Northland group gives hope to moms struggling with breastfeeding - WSFA.com Montgomery Alabama news.

Northland group gives hope to moms struggling with breastfeeding

First time mom Tiffany Schrader hasn't had any trouble bonding with her 3-week-old baby boy, Parker.  Breastfeeding has been natural. First time mom Tiffany Schrader hasn't had any trouble bonding with her 3-week-old baby boy, Parker. Breastfeeding has been natural.
KANSAS CITY, MO (KCTV) -

There is a big push by a group of metro women to make sure more babies get a healthy start.

They are breastfeeding experts, most concerned about mothers and babies in rural areas.

Breastfeeding experts with Priority Care Lactation say that newborns in rural areas are falling behind urban babies because women there aren't breastfeeding as long, often because they don't have the proper support - until now.

First time mom Tiffany Schrader hasn't had any trouble bonding with her 3-week-old baby boy, Parker.

Breastfeeding has been natural.

"In the beginning, I was worried that I may struggle with it because of the unknowns, but he's done great. He latched great ... at the hospital and ever since then, he has gained weight just fine," Schrader said.

But not every mom has such an easy time with it.

That is where lactation consultants, like Sharon DeMoss, with Priority Care Lactation come in.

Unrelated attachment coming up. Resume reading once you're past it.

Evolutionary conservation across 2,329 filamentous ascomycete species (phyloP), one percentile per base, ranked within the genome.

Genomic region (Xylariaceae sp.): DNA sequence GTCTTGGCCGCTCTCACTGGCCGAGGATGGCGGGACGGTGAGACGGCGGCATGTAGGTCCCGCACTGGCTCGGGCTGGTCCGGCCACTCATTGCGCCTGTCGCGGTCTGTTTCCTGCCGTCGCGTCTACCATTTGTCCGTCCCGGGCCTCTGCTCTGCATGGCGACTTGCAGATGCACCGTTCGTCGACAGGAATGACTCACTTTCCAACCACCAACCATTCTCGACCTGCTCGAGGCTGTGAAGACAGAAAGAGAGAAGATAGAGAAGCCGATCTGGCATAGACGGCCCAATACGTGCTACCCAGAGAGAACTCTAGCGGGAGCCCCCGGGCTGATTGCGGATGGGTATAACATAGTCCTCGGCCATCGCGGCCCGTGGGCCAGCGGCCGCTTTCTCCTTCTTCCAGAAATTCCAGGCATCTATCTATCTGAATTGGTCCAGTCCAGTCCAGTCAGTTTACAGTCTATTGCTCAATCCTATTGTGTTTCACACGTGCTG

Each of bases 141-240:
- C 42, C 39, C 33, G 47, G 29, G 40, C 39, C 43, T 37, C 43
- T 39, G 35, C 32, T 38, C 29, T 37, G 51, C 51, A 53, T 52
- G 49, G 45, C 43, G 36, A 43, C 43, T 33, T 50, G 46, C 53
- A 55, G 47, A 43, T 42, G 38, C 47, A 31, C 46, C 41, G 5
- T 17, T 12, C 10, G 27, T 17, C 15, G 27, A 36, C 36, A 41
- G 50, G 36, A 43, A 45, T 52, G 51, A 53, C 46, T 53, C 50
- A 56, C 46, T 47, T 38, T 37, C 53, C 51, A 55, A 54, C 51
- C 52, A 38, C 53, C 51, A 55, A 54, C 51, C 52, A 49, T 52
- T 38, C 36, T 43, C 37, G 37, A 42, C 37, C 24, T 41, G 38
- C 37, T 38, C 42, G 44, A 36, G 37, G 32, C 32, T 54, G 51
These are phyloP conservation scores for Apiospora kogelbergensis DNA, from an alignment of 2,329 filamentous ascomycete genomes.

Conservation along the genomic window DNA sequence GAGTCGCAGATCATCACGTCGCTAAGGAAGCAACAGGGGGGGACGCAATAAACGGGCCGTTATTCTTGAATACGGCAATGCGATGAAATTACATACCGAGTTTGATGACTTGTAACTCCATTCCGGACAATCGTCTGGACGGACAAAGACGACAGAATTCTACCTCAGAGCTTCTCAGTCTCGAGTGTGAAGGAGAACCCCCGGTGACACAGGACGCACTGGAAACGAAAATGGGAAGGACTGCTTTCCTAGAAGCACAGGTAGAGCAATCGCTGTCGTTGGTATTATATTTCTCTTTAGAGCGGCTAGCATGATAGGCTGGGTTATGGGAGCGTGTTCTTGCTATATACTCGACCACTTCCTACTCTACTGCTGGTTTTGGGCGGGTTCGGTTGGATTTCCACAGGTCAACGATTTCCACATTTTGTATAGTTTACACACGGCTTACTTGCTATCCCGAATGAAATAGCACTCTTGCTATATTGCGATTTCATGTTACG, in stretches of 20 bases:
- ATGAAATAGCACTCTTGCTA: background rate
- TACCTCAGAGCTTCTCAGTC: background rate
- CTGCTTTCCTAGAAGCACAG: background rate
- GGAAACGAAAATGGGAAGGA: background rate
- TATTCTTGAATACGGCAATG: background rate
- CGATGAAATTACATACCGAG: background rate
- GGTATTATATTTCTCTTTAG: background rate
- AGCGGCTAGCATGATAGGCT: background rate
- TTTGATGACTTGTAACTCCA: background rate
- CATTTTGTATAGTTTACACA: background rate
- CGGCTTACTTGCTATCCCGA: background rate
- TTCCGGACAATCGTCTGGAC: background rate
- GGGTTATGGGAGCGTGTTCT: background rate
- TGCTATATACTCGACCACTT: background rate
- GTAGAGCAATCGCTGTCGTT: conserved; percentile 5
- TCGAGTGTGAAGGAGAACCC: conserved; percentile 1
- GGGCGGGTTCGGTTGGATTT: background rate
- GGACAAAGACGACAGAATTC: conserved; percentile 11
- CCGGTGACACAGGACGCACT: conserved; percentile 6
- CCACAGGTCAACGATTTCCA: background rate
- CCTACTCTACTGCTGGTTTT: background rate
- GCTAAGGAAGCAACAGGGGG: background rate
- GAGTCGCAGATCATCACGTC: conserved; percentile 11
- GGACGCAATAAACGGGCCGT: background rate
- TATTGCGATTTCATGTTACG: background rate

"Everyone says that when they left the hospital, things were going great, but when they get home, things crumble apart. So we're trying to close that gap a little bit," DeMoss said.

DeMoss makes home visits to check on mom and baby and cheer them on.

"Show them what's a good latch on, how the baby should open its mouth, when they are swallowing, when they are actually eating versus not," DeMoss said.

The Center for Disease Control and Prevention acknowledges that breast milk is the most complete form of nutrition for infants, with a wide range of health benefits for growth, immunity and development.

And while there may be several breastfeeding support groups and help at one's pediatrician's office in urban settings, that support isn't found in rural areas.

"Without support, people stop breastfeeding quicker than those that have available support," DeMoss said.

So with the help of a grant, DeMoss is taking her services to rural communities, north of the metro on the Missouri side in hopes of increasing support for mothers.

Having lactation consultants there was very helpful for Schrader, and allow many more babies, like little Parker, the ability to grow up big and strong.

According to Women, Infants, and Children (WIC), it is the only program like it in the state of Missouri. The women are not licensed yet in Kansas.

To find out how you can get involved, click here.

Copyright 2013 KCTV (Meredith Corp.)  All rights reserved.

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